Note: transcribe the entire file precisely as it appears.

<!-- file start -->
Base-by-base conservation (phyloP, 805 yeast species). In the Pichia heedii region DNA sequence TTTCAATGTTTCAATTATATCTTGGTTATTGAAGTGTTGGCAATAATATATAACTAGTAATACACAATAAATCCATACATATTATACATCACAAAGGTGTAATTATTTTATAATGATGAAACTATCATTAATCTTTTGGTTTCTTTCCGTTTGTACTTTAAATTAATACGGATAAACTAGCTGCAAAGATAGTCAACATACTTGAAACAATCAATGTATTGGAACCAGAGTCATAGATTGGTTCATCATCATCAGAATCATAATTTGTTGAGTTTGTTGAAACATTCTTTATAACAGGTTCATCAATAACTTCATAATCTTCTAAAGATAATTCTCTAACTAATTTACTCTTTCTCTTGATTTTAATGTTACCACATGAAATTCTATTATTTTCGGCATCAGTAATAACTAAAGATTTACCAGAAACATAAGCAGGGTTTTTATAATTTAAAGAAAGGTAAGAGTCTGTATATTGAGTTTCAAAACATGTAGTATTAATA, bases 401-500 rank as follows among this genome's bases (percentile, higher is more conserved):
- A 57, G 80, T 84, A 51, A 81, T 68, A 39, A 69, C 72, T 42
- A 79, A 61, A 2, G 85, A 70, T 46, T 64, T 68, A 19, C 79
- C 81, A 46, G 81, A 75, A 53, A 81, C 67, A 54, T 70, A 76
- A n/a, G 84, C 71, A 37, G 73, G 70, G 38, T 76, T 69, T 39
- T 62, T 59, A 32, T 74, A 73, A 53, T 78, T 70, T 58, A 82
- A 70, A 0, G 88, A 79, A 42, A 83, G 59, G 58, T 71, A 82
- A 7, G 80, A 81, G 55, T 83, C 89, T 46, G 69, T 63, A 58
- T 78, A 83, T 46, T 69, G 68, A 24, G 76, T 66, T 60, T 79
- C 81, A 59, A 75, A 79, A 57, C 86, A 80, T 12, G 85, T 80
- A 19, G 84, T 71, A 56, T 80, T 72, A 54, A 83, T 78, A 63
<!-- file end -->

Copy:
Base-by-base conservation (phyloP, 805 yeast species). In the Pichia heedii region DNA sequence TTTCAATGTTTCAATTATATCTTGGTTATTGAAGTGTTGGCAATAATATATAACTAGTAATACACAATAAATCCATACATATTATACATCACAAAGGTGTAATTATTTTATAATGATGAAACTATCATTAATCTTTTGGTTTCTTTCCGTTTGTACTTTAAATTAATACGGATAAACTAGCTGCAAAGATAGTCAACATACTTGAAACAATCAATGTATTGGAACCAGAGTCATAGATTGGTTCATCATCATCAGAATCATAATTTGTTGAGTTTGTTGAAACATTCTTTATAACAGGTTCATCAATAACTTCATAATCTTCTAAAGATAATTCTCTAACTAATTTACTCTTTCTCTTGATTTTAATGTTACCACATGAAATTCTATTATTTTCGGCATCAGTAATAACTAAAGATTTACCAGAAACATAAGCAGGGTTTTTATAATTTAAAGAAAGGTAAGAGTCTGTATATTGAGTTTCAAAACATGTAGTATTAATA, bases 401-500 rank as follows among this genome's bases (percentile, higher is more conserved):
- A 57, G 80, T 84, A 51, A 81, T 68, A 39, A 69, C 72, T 42
- A 79, A 61, A 2, G 85, A 70, T 46, T 64, T 68, A 19, C 79
- C 81, A 46, G 81, A 75, A 53, A 81, C 67, A 54, T 70, A 76
- A n/a, G 84, C 71, A 37, G 73, G 70, G 38, T 76, T 69, T 39
- T 62, T 59, A 32, T 74, A 73, A 53, T 78, T 70, T 58, A 82
- A 70, A 0, G 88, A 79, A 42, A 83, G 59, G 58, T 71, A 82
- A 7, G 80, A 81, G 55, T 83, C 89, T 46, G 69, T 63, A 58
- T 78, A 83, T 46, T 69, G 68, A 24, G 76, T 66, T 60, T 79
- C 81, A 59, A 75, A 79, A 57, C 86, A 80, T 12, G 85, T 80
- A 19, G 84, T 71, A 56, T 80, T 72, A 54, A 83, T 78, A 63